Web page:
Ironworker Management Progressive Action Cooperative Trust

Expanding Job Opportunities for Ironworkers and their Contractors

Just wanted to say that Mark, Michael and Stuart from FMI and Trevor from PWC did an excellent job engaging the classroom in discussion each day, and had a great program format for teaching. The information they brought forward was extremely useful now as I'm sure it will be throughout my career. This was only my 2nd IMPACT course that I have attended, I would like to commend IMPACT on organizing these events for Ironworkers and contractors alike, IMPACT always put on an amazing program, and does a very good job at making these events comfortable and welcoming to attend. I plan to attend more IMPACT events as the information is always very useful and IMPACT does a great job of finding the right instructors for the occasion. I would like to thank everyone at IMPACT for the work they do to set these events up and providing the opportunity to attend these courses.

Regards,

Jacob Wicks
Chief Estimator
JCT Metals Inc.

News

NEWS(1)

Can America afford to put all its eggs in one energy basket?

10/31/2018
by ERIC DEAN, General President, IW

President Trump recently directed Energy Secretary Rick Perry to take immediate steps to prevent further closures of the nation’s coal and nuclear power plants. The directive comes as the Trump administration plans a regulatory lifeline requiring grid operators to buy power from coal and nuclear plants at risk of retirement. The plan includes a “Strategic Electric Generation Reserve,” which would shore up U.S. domestic energy reserves in case of an emergency.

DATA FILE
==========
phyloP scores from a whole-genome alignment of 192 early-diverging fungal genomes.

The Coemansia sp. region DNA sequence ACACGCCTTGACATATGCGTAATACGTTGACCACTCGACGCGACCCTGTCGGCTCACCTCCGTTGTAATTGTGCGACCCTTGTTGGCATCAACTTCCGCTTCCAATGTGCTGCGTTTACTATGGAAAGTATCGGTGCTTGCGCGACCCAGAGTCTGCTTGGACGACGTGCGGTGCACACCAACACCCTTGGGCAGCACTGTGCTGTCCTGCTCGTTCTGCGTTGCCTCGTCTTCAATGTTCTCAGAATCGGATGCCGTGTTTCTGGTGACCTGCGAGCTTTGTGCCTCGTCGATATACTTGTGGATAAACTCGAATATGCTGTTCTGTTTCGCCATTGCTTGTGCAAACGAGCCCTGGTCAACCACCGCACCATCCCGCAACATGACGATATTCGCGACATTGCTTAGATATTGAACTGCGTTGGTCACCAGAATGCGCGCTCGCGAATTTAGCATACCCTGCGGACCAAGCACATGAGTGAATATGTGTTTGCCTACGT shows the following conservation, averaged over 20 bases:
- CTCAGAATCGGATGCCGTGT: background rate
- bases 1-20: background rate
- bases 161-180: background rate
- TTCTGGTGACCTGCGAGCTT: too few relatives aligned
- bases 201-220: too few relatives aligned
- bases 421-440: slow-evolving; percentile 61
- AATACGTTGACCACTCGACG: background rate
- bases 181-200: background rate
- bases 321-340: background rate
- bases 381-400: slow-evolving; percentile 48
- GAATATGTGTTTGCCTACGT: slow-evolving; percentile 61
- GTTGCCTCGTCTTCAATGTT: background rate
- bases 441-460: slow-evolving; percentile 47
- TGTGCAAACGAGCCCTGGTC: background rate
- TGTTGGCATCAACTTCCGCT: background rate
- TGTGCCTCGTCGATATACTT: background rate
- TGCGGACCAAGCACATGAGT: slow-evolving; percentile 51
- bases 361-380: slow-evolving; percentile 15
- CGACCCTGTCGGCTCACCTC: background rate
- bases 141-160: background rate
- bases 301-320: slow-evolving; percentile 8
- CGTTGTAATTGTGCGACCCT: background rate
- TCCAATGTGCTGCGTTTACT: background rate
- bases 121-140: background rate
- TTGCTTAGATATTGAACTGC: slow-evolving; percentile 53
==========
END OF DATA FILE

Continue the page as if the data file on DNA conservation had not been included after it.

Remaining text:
Current U.S. consumers benefit from a reliable, resilient and cost-effective electric supply portfolio that employs a diverse set of generating technologies and fuel sources. The electric reliability watchdog, the North American Electric Reliability Corp., observed, “Premature retirements of fuel-secure baseload generating stations reduces resilience to fuel supply disruptions.” Impending retirements of fuel-secure power facilities could lead to a rapid depletion of a critical part of the nation’s energy mix, weakening the resilience of our power grid and capacity to prevent blackouts.

Climate change is undeniable, and we must continue our efforts to make a smooth transition to a renewable energy future.

The construction industry is already feeling the shockwaves of the disruption. It takes a highly specialized set of skills and expertise to work on power plants, whether coal, natural gas or renewable energy. This specialized construction workforce built the U.S. power grid and supporting infrastructure decades ago and continues to maintain them. Premature retirement of coal plants will dislocate a specialized energy construction workforce before we have a chance to redirect and prepare it for the future power generation grid.

Rapid retirement of coal plants will result in an immediate negative impact on local economies, with thousands of people losing their jobs and livelihoods almost overnight. It will leave coal-based communities and businesses across the country completely unprepared. The U.S. power grid and supporting infrastructure are not equipped for a rapid transition away from coal and nuclear power. They were built decades ago and designed primarily for transmitting electricity from large, centralized (mostly coal) power plants.